SOUTH BEND, Ind. • Pete Buttigieg, the little-known Indiana mayor who has risen to prominence in the early stages of the 2020 Democratic presidential race, made his official campaign entrance Sunday by claiming the mantle of a youthful generation ready to reshape the country.
“I recognize the audacity of doing this as a Midwestern millennial mayor,” he said to cheers of “Pete, Pete, Pete” from an audience assembled in a former Studebaker auto plant. “More than a little bold, at age 37, to seek the highest office in the land.”
The South Bend mayor, a Rhodes scholar and Afghanistan War veteran who has been essentially campaigning since January, has joined a dozen-plus rivals vying to take on President Donald Trump.
“The forces of change in our country today are tectonic,” he said. “Forces that help to explain what made this current presidency even possible. That’s why, this time, it’s not just about winning an election — it’s about winning an era.”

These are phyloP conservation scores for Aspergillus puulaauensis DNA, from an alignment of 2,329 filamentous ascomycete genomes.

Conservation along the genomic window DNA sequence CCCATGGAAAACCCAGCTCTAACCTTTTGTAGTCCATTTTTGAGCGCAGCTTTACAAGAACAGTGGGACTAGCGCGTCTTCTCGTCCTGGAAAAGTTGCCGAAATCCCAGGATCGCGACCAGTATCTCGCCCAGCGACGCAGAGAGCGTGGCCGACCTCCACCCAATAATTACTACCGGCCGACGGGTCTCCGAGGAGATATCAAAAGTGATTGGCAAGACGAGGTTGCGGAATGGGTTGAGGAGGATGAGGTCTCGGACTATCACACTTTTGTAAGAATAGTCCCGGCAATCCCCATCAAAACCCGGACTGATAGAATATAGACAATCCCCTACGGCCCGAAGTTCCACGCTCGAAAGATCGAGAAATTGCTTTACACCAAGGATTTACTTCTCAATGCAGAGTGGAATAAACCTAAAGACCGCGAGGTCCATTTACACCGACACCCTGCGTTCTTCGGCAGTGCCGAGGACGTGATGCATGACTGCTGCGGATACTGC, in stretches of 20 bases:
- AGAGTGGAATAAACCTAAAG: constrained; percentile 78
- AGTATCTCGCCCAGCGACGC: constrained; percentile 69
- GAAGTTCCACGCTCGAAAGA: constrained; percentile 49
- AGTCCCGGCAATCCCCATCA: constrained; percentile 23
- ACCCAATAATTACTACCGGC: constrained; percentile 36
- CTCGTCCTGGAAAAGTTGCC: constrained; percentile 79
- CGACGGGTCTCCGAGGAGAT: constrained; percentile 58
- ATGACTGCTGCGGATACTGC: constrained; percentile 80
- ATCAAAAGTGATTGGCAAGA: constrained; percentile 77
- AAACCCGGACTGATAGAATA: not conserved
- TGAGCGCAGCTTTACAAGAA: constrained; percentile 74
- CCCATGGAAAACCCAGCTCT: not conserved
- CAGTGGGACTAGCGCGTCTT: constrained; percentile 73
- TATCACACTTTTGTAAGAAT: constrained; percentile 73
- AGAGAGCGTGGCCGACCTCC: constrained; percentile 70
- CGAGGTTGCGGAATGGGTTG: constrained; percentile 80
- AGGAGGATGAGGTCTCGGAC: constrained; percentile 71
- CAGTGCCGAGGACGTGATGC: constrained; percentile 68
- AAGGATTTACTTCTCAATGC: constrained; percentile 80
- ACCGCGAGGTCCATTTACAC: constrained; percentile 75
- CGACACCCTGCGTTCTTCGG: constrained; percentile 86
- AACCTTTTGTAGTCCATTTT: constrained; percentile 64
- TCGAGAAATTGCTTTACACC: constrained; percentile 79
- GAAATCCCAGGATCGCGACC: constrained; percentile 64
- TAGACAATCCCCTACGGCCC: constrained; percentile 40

Over the past few months, Buttigieg has appeared frequently on national TV news and talk shows and developed a strong social media following with his message that the country needs “a new generation of leadership.”
Buttigieg would be the first openly gay nominee of a major presidential party; he married his husband, Chasten, last year. He would be the first mayor to go directly to the White House. And he would be the youngest person to become president, turning 39 the day before the next inauguration, on Jan. 20, 2021. Theodore Roosevelt was 42 when he took office, while John F. Kennedy was 43 and Bill Clinton 46.